Is there is a growing critique of Fairtrade from the ‘foodie’ end of the market as was highlighted in the Guardian Development recently?
This is not the first time writers have explored this theme. The so-called ‘Direct Trade’ in the coffee industry, as also seen here in Australia, has had airings before, but what of ‘foodies’?
Rather than pose the disillusionment of foodies as a cause of the small fall in UK Fairtrade sales I would explore the opportunity that a growing foodie market represents and how it compliments a Fairtrade business strategy for small-holder farmers.
I suggest foodies have been around since well before Fairtrade grew to its current size. Certainly for the decade since I tried to sell Fairtrade certified products at Speciality Fine Food trade shows. For those that have never been, the sheer diversity and quality at these shows is mind boggling and for a foodie, it’s like being a kid in a toy shop. They are awesome fun but exhausting for the taste buds! We struggled to find interest in high quality Fairtrade Darjeeling tea or fine Orange Blossom honey. We just couldn’t find UK customers willing to pay a premium for the world’s best walnuts grown by small holders in Chile.
The fact is, most speciality products are not widely distributed, selling through specialist retail or online so few get to supermarkets. Consumer trial and therefore the opportunity of developing scale will, for the most part, be small.
On the other hand, many such brands are the pride and joy of artisan food makers and growers too. The foodie market suits them well. Their food passion is unsurprisingly shared by foodie consumers. Very high quality cannot be mass produced, so it was common to see innovation, combining the feedback from market access, careful product development with the skills of farmers and growers on show at these Fairs each year.
In my experience smallholder farmers (even in developing countries) have always been good at responding to market exposure and they can easily acquire skills to grow amazing quality or taste. All it takes is that market access to begin with. In that sense, this is what the Workshop or Chef Roellinger is doing, providing the information and support for farmers to do better. However, and a critical difference, they neither have the intent nor the resources to develop transformational change at any scale, where the focus is on poverty alleviation, given the number of farmers that grow coffee or any other tropical crop and exist on precarious livelihoods. This type of business development work is happening more and more in Fairtrade with the assistance of experts.
I believe if Fairtrade, had targeted it’s business strategy at this small specialist sector of the market 25 years ago it would have failed! We needed scale, both for impact but also to achieve competitive business costs and viable products. But several decades later, in a global billion dollar market, the time is now right for differentiation and we see ‘Direct Trade’ of high quality products and examples of foodie success in Fairtrade too. For instance Fairtrade company Zaytoun sells a wonderful freekah from small farms in Palestine. No doubt there are others, but even here, the cost of certification is prohibitive and for the farmer not the entire solution to better livelihood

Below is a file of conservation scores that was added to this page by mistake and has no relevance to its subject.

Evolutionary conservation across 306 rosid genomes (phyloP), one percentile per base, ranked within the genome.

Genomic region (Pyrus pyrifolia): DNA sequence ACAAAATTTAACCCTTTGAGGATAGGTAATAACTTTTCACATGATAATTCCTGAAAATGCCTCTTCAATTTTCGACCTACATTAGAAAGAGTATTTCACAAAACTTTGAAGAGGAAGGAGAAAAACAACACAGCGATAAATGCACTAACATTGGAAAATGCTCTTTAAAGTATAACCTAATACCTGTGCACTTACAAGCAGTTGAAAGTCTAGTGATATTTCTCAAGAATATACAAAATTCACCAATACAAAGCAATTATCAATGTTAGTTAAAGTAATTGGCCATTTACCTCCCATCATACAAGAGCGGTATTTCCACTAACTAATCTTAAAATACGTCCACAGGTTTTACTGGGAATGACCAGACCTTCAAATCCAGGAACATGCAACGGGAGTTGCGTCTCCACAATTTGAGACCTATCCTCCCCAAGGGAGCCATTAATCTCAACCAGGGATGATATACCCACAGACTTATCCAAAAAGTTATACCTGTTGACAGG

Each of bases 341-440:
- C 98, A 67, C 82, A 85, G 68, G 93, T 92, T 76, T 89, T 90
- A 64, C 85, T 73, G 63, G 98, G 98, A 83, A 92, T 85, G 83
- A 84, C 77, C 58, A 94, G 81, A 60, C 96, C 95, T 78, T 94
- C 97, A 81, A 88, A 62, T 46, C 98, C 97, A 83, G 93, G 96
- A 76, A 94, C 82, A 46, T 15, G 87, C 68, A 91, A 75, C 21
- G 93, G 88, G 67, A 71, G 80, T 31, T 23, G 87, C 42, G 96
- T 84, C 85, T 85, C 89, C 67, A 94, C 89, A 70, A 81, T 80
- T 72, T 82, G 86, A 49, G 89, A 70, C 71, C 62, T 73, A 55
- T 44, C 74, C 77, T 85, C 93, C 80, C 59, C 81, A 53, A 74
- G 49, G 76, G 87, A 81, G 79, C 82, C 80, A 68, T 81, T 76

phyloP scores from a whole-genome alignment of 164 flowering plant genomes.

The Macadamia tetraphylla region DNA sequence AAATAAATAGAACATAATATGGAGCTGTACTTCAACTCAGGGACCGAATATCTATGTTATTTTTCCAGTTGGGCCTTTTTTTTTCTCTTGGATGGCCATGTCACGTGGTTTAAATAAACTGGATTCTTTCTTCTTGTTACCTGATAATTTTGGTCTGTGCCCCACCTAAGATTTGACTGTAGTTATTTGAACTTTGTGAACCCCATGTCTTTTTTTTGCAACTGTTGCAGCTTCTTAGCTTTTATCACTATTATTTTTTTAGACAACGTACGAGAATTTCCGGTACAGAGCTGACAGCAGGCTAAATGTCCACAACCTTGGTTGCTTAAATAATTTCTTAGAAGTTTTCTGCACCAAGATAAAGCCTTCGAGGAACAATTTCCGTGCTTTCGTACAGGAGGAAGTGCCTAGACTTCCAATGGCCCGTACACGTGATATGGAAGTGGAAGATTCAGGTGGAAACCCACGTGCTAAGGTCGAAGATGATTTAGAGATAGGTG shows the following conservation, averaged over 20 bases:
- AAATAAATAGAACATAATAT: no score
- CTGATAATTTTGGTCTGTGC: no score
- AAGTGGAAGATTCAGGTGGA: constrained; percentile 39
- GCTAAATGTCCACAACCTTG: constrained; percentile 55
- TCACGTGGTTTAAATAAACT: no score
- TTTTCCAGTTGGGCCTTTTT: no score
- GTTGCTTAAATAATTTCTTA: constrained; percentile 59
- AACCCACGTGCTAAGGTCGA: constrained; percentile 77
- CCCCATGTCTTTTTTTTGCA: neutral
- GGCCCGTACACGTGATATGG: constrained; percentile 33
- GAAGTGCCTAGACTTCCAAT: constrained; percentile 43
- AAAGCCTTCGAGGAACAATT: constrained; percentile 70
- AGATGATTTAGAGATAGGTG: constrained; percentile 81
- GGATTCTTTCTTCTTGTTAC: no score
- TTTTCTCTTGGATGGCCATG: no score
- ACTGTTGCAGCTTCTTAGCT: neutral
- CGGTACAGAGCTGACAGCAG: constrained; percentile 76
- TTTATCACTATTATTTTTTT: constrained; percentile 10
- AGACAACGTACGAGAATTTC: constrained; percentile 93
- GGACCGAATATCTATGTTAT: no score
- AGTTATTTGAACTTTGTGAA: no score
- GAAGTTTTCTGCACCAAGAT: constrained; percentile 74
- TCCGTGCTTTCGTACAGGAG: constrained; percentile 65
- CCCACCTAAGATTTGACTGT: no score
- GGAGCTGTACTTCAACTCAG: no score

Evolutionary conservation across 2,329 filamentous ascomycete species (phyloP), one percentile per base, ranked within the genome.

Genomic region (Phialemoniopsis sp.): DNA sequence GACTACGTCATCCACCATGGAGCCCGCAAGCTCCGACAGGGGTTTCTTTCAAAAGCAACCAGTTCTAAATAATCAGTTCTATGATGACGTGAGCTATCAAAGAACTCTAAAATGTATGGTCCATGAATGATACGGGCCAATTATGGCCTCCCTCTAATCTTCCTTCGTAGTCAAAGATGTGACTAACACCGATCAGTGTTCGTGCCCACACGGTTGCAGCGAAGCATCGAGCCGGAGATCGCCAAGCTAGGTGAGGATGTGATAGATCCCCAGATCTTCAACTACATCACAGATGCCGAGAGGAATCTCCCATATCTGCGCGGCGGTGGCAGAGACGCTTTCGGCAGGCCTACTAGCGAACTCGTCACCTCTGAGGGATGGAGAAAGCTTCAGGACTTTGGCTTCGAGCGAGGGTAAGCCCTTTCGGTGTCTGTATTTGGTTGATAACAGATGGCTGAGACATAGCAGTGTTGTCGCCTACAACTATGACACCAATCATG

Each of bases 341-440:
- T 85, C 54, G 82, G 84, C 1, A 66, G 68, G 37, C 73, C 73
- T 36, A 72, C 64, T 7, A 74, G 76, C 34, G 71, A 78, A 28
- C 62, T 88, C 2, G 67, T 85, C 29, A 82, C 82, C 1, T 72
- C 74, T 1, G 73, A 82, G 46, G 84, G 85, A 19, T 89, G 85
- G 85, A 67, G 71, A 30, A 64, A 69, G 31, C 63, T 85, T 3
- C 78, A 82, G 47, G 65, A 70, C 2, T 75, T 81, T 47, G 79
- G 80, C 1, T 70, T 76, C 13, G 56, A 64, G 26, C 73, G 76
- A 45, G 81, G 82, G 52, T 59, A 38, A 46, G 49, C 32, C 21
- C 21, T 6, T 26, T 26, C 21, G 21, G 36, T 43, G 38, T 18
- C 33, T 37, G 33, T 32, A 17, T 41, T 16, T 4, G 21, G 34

Consumer foodies are naturally interested in the story of any product and its provenance so explored Fairtrade and its authenticity. So, many enthusiasts in the food trade also saw an opportunity to emulate the stories of traceability told by Fairtrade and told their own in similar terms. Even sometimes criticising Fairtrade to differentiate their own approach as a positive attribute, perhaps ideologically (not unusual here in Australia) or perhaps just from a business cost or quality perspective.
So what is happening to the foodie market (as the article rightly questions)? It is definitely growing and perhaps now fast outgrowing the ability of Fairtrade to deliver a range of high quality and interesting raw materials or finished products, especially in such a promiscuous category. By this I mean foodies get bored easily. They graze, moving on to the next tasty morsel for excitement! Whilst this is a fascinating aspect of consumer behaviour it is not a fundamental flaw in the Fairtrade paradigm. Of course a product can be ethical without being Fairtrade too! The key issue now is one of Fairtrade capacity to deliver. The same Annual Report highlighted the growing Fairtrade support from upmarket UK supermarket Waitrose; I hope Fairtrade can keep up with demand.
Both opportunities can complement each other providing a more secure livelihood for the small holder farmer. So let’s celebrate the skills and capacity of small scale farmers wherever they grow and whatever they grow. If you are a business, be ethical about product development and your terms of trade. If you want to use the complimentary certification, remember Fairtrade is fundamentally a tool to give market access to those who are marginalised. If you are a consumer, enjoy your food but I would still urge you never to buy a Fairtrade product if you didn’t like the taste! That is the best feedback a farmer can get.
In the second part of this blog I’ll explore some of the Guardian article content in more detail.